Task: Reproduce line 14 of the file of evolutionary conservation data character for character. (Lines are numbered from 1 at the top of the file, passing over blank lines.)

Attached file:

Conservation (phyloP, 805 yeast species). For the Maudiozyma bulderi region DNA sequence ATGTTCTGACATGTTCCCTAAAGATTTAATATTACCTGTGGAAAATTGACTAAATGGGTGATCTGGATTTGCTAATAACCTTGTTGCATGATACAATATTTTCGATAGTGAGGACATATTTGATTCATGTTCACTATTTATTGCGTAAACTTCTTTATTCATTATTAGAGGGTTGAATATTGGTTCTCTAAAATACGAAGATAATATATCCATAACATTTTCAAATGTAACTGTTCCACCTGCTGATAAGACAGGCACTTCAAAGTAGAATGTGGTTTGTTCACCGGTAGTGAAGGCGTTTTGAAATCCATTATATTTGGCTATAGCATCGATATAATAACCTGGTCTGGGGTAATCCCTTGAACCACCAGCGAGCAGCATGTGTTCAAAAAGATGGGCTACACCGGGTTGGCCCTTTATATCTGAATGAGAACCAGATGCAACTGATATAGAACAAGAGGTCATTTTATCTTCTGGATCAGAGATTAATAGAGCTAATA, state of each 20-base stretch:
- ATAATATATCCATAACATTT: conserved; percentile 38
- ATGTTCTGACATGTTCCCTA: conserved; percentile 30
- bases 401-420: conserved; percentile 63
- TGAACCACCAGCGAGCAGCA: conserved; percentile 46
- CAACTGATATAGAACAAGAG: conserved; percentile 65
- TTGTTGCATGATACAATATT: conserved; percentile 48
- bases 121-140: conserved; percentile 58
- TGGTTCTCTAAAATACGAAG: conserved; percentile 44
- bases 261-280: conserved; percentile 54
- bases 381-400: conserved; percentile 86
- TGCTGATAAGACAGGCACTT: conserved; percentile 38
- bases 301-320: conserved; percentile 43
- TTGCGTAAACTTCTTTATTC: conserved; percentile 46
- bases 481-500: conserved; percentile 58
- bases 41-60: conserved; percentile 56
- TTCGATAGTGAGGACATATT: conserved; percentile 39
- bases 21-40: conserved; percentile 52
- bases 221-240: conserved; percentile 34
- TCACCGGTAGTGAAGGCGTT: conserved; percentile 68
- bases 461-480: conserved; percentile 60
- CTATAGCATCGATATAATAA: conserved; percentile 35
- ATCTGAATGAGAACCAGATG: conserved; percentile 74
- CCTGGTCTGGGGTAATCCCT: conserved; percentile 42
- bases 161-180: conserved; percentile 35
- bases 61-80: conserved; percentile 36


- TTGCGTAAACTTCTTTATTC: conserved; percentile 46